Structured Community Supervision
Structured Community Supervision teaches probation officers to use evidence-based practices to change the attitudes of individuals.
People who are supervised by probation officers trained in Structured Community Supervision have been found to reduce their rate of reoffending by 38%.
Structured Community Supervision has three principles:
- Risk: The levels of service a person receives should match their risk.
- Needs: The services they receive should address the causes of their criminal behaviour.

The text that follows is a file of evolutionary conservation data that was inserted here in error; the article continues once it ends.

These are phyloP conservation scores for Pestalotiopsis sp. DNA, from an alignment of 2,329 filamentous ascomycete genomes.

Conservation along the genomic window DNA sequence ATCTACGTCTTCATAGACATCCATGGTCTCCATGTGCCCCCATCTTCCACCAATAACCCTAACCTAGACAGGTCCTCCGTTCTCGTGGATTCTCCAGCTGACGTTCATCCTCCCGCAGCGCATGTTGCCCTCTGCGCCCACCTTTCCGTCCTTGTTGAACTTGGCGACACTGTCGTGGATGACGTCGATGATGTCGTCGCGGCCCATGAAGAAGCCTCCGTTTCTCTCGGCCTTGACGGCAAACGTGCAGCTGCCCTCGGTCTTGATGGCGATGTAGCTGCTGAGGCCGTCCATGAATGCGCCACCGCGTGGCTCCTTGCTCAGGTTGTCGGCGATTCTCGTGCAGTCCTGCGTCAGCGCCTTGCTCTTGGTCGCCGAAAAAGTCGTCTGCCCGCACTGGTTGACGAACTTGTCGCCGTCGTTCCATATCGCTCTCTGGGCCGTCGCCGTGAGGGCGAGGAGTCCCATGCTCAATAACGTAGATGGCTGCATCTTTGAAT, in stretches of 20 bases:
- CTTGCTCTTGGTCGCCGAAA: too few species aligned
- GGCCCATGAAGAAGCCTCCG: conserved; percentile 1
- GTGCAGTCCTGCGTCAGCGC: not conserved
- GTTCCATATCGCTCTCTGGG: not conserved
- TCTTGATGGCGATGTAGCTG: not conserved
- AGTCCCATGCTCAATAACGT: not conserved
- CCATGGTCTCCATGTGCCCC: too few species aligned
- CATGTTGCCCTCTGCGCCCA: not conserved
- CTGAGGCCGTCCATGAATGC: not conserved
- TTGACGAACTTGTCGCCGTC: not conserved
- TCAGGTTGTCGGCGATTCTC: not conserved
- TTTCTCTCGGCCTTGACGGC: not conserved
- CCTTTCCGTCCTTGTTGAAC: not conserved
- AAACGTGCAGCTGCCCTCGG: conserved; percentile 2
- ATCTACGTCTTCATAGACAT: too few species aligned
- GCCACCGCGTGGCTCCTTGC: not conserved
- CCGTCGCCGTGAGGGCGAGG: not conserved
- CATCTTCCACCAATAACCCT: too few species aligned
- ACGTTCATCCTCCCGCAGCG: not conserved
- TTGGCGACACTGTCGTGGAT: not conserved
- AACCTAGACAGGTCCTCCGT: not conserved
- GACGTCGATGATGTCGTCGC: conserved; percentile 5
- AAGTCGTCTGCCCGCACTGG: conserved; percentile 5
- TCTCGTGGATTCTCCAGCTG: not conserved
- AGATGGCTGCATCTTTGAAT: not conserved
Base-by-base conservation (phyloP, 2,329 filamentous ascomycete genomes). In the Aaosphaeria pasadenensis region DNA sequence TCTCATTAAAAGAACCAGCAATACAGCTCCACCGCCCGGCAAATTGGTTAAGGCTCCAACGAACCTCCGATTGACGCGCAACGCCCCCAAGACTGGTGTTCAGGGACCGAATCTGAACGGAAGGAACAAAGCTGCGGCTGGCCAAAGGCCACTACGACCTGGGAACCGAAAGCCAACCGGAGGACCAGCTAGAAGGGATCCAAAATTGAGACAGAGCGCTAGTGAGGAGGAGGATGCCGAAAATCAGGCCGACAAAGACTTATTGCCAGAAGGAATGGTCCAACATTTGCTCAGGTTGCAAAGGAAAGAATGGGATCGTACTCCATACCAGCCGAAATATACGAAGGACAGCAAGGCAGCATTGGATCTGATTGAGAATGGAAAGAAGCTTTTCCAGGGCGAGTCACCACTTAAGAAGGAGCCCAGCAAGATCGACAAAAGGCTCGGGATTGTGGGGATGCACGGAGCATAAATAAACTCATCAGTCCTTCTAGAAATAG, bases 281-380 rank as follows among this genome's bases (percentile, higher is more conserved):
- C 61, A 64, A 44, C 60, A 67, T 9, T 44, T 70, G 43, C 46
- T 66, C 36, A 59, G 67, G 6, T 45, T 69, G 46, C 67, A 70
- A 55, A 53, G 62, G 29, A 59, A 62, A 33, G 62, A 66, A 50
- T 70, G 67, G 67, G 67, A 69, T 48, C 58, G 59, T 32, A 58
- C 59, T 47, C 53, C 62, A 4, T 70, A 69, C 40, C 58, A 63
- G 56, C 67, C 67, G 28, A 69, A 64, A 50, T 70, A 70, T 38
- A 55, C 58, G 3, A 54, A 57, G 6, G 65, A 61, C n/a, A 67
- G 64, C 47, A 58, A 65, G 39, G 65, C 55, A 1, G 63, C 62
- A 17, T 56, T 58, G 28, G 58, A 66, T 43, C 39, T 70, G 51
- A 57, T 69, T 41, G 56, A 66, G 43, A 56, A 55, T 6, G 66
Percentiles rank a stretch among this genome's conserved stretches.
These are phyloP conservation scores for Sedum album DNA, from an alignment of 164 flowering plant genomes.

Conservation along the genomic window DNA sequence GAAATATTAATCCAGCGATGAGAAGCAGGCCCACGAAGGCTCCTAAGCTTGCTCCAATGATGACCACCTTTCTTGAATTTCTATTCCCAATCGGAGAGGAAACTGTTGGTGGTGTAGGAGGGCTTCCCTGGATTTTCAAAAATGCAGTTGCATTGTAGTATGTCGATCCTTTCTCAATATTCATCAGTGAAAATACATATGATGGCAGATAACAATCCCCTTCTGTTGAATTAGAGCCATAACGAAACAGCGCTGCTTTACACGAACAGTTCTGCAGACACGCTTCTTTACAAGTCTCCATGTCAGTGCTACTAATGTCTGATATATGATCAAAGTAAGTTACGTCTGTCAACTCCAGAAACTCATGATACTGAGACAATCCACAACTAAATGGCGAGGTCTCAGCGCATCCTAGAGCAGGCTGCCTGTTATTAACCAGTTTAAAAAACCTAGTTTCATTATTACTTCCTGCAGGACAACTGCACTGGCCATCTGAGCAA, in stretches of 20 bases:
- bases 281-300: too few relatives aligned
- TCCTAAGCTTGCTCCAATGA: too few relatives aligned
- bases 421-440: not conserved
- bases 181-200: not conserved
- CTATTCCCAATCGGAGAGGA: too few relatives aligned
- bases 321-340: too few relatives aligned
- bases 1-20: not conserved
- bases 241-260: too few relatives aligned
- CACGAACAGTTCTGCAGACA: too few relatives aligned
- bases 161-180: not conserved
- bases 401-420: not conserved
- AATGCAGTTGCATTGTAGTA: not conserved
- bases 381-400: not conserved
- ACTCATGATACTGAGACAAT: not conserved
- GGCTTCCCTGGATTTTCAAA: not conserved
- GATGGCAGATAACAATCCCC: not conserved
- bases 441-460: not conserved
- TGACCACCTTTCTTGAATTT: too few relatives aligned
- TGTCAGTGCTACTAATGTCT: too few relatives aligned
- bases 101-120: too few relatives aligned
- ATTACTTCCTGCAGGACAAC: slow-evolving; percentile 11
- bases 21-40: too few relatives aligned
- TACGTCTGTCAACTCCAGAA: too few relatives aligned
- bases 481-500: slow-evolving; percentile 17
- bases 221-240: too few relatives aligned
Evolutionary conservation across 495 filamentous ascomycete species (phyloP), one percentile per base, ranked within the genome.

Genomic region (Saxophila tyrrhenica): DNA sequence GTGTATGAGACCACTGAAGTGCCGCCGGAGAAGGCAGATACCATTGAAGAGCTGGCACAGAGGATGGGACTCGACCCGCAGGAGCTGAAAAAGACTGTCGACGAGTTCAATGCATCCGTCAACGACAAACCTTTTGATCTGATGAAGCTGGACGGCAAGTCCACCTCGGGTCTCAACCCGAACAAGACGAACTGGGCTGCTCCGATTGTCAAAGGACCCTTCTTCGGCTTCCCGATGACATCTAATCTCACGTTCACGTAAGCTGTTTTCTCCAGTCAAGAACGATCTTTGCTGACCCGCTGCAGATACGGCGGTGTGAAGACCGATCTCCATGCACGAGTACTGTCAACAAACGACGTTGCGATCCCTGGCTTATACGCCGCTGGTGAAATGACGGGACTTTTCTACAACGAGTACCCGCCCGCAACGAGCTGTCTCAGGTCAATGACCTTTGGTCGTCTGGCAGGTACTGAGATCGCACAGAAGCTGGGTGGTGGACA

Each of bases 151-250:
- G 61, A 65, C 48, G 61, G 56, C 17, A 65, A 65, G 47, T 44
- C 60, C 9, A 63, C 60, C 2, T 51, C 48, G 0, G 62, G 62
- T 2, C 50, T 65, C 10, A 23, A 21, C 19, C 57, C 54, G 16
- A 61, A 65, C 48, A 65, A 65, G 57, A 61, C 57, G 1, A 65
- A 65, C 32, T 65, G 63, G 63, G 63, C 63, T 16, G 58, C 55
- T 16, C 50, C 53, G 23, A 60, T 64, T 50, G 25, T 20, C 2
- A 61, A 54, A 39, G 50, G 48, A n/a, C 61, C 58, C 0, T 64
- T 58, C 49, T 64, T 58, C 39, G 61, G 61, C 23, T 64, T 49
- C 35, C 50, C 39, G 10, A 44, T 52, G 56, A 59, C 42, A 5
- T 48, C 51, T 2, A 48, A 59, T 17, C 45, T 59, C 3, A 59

- Responsivity: Interventions should be responsive to the persons individual motivations, strengths and abilities and grounded in evidence-based tools.
BC Corrections has implemented Structured Community Supervision province-wide. Probation officers have been taught to use one-to-one intervention techniques to target the criminal thinking of medium and high-risk individuals in the community. They include:
- Targeting attitudes
- Building rapport
- Leading by example (Also known as pro-social modelling)
- Reinforcing cognitive behavioural techniques that influence change
Training also focuses on recognizing and addressing four factors that increase a person’s risk to reoffend. They are:
- History of antisocial behaviour
- Antisocial personality pattern
- Antisocial attitudes
- Antisocial friends and associates